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Int. J. Mol. Sci., Volume 16, Issue 1 (January 2015), Pages 1-2268

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Editorial

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Open AccessEditorial Acknowledgement to Reviewers of the International Journal of Molecular Sciences in 2014
Int. J. Mol. Sci. 2015, 16(1), 1336-1374; doi:10.3390/ijms16011336
Received: 7 January 2015 / Accepted: 7 January 2015 / Published: 7 January 2015
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Abstract The editors of the International Journal of Molecular Sciences would like to express their sincere gratitude to the following reviewers for assessing manuscripts in 2014:[...] Full article

Research

Jump to: Editorial, Review, Other

Open AccessArticle Plasma Levels of Dimethylarginines in Preterm Very Low Birth Weight Neonates: Its Relation with Perinatal Factors and Short-Term Outcome
Int. J. Mol. Sci. 2015, 16(1), 19-39; doi:10.3390/ijms16010019
Received: 24 September 2014 / Accepted: 11 December 2014 / Published: 23 December 2014
Cited by 3 | PDF Full-text (723 KB) | HTML Full-text | XML Full-text
Abstract
Endogenously produced inhibitors of nitric oxide (NO) synthase, in particular asymmetric dimethylarginine (ADMA), are currently considered of importance in various disease states characterized by reduced NO availability. We investigated the association between plasma levels of ADMA, symmetric dimethylarginine (SDMA), l-arginine, and citrulline and
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Endogenously produced inhibitors of nitric oxide (NO) synthase, in particular asymmetric dimethylarginine (ADMA), are currently considered of importance in various disease states characterized by reduced NO availability. We investigated the association between plasma levels of ADMA, symmetric dimethylarginine (SDMA), l-arginine, and citrulline and perinatal factors and outcome in 130 preterm (gestational age ≤30 weeks) very low birth weight (VLBW, <1500 g) infants. Plasma samples were collected 6–12 h after birth. We did not find significant correlations between ADMA, SDMA, l-arginine, and citrulline levels and gestational age or birth weight. However, the arginine:ADMA ratio (AAR, a better indicator of NO availability than either arginine or ADMA separately) was positively correlated with gestational age. ADMA and arginine levels were not significantly different between males and females but males showed a negative correlation between ADMA levels and gestational age. Perinatal factors such as preeclampsia, chrorioamnionitis, prolonged rupture of membranes, or form of delivery did not significantly alter dimethylarginine levels or AAR. In contrast, the AAR was significantly reduced in the infants with respiratory distress, mechanical ventilation, and systemic hypotension Therefore, our data suggest that altered NO availability may play a role in the respiratory and cardiovascular adaptation in preterm VLBW infants. Full article
(This article belongs to the Section Biochemistry, Molecular Biology and Biophysics)
Open AccessArticle The Regulation of Nitric Oxide Synthase Isoform Expression in Mouse and Human Fallopian Tubes: Potential Insights for Ectopic Pregnancy
Int. J. Mol. Sci. 2015, 16(1), 49-67; doi:10.3390/ijms16010049
Received: 23 September 2014 / Accepted: 17 December 2014 / Published: 23 December 2014
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Abstract
Nitric oxide (NO) is highly unstable and has a half-life of seconds in buffer solutions. It is synthesized by NO-synthase (NOS), which has been found to exist in the following three isoforms: neuro nitric oxide synthase (nNOS), inducible nitric oxide synthase (iNOS), and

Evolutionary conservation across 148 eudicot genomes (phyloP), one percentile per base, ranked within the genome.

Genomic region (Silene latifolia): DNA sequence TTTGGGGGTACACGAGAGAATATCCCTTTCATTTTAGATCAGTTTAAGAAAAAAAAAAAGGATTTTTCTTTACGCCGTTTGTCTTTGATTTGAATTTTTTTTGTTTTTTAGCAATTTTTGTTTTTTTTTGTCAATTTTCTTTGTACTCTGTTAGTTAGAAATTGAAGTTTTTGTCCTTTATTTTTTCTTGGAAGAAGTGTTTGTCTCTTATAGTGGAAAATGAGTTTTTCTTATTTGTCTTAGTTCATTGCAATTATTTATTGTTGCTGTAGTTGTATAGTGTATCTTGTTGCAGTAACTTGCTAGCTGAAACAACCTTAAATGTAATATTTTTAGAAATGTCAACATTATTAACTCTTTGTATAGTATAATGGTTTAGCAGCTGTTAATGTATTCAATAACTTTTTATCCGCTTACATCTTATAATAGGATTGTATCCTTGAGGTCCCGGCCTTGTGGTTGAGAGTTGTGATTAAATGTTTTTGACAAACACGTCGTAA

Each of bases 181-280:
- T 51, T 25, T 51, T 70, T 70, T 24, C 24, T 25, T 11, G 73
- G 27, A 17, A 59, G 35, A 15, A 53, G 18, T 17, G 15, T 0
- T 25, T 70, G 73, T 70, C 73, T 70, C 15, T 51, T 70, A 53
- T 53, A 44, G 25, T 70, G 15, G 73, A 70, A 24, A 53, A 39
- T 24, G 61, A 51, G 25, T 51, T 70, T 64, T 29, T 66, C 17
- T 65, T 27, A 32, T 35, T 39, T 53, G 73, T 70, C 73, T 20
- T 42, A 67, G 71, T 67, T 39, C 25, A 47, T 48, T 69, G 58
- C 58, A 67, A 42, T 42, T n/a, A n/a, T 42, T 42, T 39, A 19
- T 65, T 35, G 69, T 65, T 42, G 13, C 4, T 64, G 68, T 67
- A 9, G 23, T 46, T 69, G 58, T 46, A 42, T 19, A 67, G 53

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Nitric oxide (NO) is highly unstable and has a half-life of seconds in buffer solutions. It is synthesized by NO-synthase (NOS), which has been found to exist in the following three isoforms: neuro nitric oxide synthase (nNOS), inducible nitric oxide synthase (iNOS), and endothelial nitric oxide synthase (eNOS). NOS activity is localized in the reproductive tracts of many species, although direct evidence for NOS isoforms in the Fallopian tubes of mice is still lacking. In the present study, we investigated the expression and regulation of NOS isoforms in the mouse and human Fallopian tubes during the estrous and menstrual cycles, respectively. We also measured isoform expression in humans with ectopic pregnancy and in mice treated with lipopolysaccharide (LPS). Our results confirmed the presence of different NOS isoforms in the mouse and human Fallopian tubes during different stages of the estrous and menstrual cycles and showed that iNOS expression increased in the Fallopian tubes of women with ectopic pregnancy and in LPS-treated mice. Elevated iNOS activity might influence ovulation, cilia beats, contractility, and embryo transportation in such a manner as to increase the risk of ectopic pregnancy. This study has provided morphological and molecular evidence that NOS isoforms are present and active in the human and mouse Fallopian tubes and suggests that iNOS might play an important role in both the reproductive cycle and infection-induced ectopic pregnancies. Full article
(This article belongs to the Section Biochemistry, Molecular Biology and Biophysics)
Open AccessArticle Transfer RNA Methyltransferases from Thermoplasma acidophilum, a Thermoacidophilic Archaeon
Int. J. Mol. Sci. 2015, 16(1), 91-113; doi:10.3390/ijms16010091
Received: 7 November 2014 / Accepted: 12 December 2014 / Published: 23 December 2014
Cited by 4 | PDF Full-text (3004 KB) | HTML Full-text | XML Full-text
Abstract
We investigated tRNA methyltransferase activities in crude cell extracts from the thermoacidophilic archaeon Thermoplasma acidophilum. We analyzed the modified nucleosides in native initiator and elongator tRNAMet, predicted the candidate genes for the tRNA methyltransferases on the basis of the tRNA